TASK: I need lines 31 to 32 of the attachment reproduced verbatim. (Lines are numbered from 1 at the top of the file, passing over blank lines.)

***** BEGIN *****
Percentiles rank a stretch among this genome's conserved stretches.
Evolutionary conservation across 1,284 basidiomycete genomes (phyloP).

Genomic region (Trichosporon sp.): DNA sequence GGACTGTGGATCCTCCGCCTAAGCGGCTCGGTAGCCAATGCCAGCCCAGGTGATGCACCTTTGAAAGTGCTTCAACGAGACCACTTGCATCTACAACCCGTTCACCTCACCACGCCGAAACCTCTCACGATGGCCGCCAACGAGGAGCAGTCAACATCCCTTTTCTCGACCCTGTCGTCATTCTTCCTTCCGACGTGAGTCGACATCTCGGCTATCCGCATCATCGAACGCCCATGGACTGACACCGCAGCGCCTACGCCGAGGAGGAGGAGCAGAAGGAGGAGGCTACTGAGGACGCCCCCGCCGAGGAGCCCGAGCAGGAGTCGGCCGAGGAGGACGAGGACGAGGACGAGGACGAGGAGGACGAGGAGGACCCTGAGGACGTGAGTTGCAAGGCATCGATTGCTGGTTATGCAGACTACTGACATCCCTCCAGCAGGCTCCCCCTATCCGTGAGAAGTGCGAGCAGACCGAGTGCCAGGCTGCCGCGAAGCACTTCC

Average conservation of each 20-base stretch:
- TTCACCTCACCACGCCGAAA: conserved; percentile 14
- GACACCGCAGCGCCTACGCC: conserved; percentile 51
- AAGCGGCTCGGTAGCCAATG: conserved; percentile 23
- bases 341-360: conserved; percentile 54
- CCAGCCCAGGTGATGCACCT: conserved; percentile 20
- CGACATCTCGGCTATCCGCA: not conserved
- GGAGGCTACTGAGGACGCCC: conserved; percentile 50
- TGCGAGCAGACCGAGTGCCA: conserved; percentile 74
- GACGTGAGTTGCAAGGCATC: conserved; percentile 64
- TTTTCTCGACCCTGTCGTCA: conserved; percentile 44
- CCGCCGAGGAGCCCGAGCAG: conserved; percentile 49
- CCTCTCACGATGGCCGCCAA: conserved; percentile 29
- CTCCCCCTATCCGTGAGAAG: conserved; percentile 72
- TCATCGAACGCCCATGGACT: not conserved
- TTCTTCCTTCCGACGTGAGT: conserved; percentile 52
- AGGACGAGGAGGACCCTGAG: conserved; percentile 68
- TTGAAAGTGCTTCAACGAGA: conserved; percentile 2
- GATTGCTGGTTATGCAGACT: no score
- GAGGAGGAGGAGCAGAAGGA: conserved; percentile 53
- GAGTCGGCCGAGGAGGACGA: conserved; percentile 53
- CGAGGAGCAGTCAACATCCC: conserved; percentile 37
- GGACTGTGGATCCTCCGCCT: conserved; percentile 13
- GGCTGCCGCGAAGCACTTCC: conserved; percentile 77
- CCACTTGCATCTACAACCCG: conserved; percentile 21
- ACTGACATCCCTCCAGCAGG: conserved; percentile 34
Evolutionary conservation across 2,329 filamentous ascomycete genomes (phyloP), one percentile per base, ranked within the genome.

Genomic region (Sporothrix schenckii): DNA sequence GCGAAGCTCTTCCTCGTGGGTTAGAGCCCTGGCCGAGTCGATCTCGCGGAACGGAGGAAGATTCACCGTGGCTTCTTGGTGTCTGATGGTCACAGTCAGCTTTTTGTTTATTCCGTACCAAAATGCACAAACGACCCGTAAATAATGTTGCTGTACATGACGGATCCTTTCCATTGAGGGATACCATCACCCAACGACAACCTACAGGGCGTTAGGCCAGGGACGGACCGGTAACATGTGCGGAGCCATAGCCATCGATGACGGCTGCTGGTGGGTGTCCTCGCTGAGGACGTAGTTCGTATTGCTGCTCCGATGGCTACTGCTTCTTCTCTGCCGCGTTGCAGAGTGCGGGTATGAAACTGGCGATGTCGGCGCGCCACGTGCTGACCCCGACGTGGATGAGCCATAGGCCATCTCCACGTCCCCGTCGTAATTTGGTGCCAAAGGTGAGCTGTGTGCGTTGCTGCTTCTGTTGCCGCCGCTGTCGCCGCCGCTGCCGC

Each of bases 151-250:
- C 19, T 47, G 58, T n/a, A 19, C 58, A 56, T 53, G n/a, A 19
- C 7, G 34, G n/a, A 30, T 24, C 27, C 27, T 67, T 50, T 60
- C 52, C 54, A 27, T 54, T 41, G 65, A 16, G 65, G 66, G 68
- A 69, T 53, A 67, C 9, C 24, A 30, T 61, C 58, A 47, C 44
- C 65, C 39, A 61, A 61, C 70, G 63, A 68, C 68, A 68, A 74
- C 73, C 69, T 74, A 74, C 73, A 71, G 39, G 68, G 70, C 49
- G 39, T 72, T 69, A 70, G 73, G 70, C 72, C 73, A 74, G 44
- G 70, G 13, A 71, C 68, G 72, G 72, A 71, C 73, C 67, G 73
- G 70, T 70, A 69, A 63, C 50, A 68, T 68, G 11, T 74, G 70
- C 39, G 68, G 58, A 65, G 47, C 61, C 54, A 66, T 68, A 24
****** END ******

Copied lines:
Genomic region (Sporothrix schenckii): DNA sequence GCGAAGCTCTTCCTCGTGGGTTAGAGCCCTGGCCGAGTCGATCTCGCGGAACGGAGGAAGATTCACCGTGGCTTCTTGGTGTCTGATGGTCACAGTCAGCTTTTTGTTTATTCCGTACCAAAATGCACAAACGACCCGTAAATAATGTTGCTGTACATGACGGATCCTTTCCATTGAGGGATACCATCACCCAACGACAACCTACAGGGCGTTAGGCCAGGGACGGACCGGTAACATGTGCGGAGCCATAGCCATCGATGACGGCTGCTGGTGGGTGTCCTCGCTGAGGACGTAGTTCGTATTGCTGCTCCGATGGCTACTGCTTCTTCTCTGCCGCGTTGCAGAGTGCGGGTATGAAACTGGCGATGTCGGCGCGCCACGTGCTGACCCCGACGTGGATGAGCCATAGGCCATCTCCACGTCCCCGTCGTAATTTGGTGCCAAAGGTGAGCTGTGTGCGTTGCTGCTTCTGTTGCCGCCGCTGTCGCCGCCGCTGCCGC

Each of bases 151-250: